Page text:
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Unlawful Surveys to Be Dealt Severely
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Japanese and Korean scholars were among those fined as a result of 10 investigations into illegal surveys, results of which were published yesterday.

The State Bureau of Surveys and Mapping, which published the investigations' results on its website, reiterated that it would continue to prosecute people who conducted surveys which threatened to reveal State secrets or jeopardized national security.

Last April, two Japanese scholars were fined a total of 80,000 yuan (US$10,300) and deported for collecting information on an airport and water facilities in northwest China's Xinjiang Uygur Autonomous Region. The scholars had arrived in Beijing in September 2005 with a Japanese tour group. They broke away from the group a week later and hired two translators in Hetian, a southern prefecture in Xinjiang.

They set up a Global Positioning System (GPS) and collected geographical coordinates for Hetian airport, water facilities and highways.

According to the Xinjiang Surveying and Mapping Bureau, the Japanese scholars drew up maps with data accurate to within 20 centimeters exact enough for military use.

In another case, a joint-funded electronics company in Weihai, east China's Shandong Province, was fined 30,000 yuan (US$3,900) last December for hiring foreign surveyors without approval from the government.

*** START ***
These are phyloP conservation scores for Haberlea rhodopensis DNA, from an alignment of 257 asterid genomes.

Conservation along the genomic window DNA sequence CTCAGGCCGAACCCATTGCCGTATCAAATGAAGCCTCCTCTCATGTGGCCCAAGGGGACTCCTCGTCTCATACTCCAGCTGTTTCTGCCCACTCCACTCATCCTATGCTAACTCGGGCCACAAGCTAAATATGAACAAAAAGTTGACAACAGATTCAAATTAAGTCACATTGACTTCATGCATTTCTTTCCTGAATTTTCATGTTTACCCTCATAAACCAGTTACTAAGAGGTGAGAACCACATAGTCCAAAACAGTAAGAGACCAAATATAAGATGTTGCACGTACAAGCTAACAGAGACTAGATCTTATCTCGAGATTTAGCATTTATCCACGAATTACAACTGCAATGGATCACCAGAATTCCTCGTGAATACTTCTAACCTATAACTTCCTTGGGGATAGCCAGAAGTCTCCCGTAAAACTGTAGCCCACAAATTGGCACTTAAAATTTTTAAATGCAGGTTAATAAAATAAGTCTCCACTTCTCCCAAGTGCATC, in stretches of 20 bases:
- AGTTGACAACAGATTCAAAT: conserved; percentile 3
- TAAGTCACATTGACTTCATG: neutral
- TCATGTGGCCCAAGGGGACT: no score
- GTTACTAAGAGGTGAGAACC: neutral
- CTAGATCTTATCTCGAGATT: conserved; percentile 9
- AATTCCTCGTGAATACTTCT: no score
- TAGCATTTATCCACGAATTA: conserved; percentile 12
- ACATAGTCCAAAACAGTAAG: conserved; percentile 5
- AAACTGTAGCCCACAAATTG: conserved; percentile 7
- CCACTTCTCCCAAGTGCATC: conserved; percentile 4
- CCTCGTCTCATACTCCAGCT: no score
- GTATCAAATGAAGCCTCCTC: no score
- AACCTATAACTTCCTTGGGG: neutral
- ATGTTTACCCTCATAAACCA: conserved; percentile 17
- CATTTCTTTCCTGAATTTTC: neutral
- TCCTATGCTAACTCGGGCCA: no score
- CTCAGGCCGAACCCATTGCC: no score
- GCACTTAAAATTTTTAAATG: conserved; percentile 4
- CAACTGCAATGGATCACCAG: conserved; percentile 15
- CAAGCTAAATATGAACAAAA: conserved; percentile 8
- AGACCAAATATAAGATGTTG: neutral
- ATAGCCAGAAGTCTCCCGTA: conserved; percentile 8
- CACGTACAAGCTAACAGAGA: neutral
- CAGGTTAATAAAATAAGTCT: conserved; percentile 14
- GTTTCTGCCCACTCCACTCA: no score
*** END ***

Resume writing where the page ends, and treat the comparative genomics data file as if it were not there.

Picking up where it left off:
The company rented 167 hectares of land from a town in Weihai. Based on a map provided illegally by local town officials, the company hired South Korean surveyors to conduct surveys and maps on a scale of one to 2,000. The town government was also fined of 50,000 yuan (US$6,500).

In total, surveying and mapping offices across the country tackled 571 illegal surveying and mapping cases in 2006.

The number of foreigners conducting surveys in China is on the rise, the Ministry of Land and Resources has been quoted as saying by Xinhua.

Although it refused to release figures for the total number of such surveys, the ministry said many field projects were carried out illegally, potentially threatening national security.

To address the problem, a new regulation restricting surveying and mapping by foreigners in China will come into effect on March 1 this year.

"The regulation will strengthen management of surveying and mapping by foreign organizations and individuals, protect national security and promote economic and scientific cooperation with other countries," said an official from the State Bureau of Surveys and Mapping.

(China Daily March 7, 2007)

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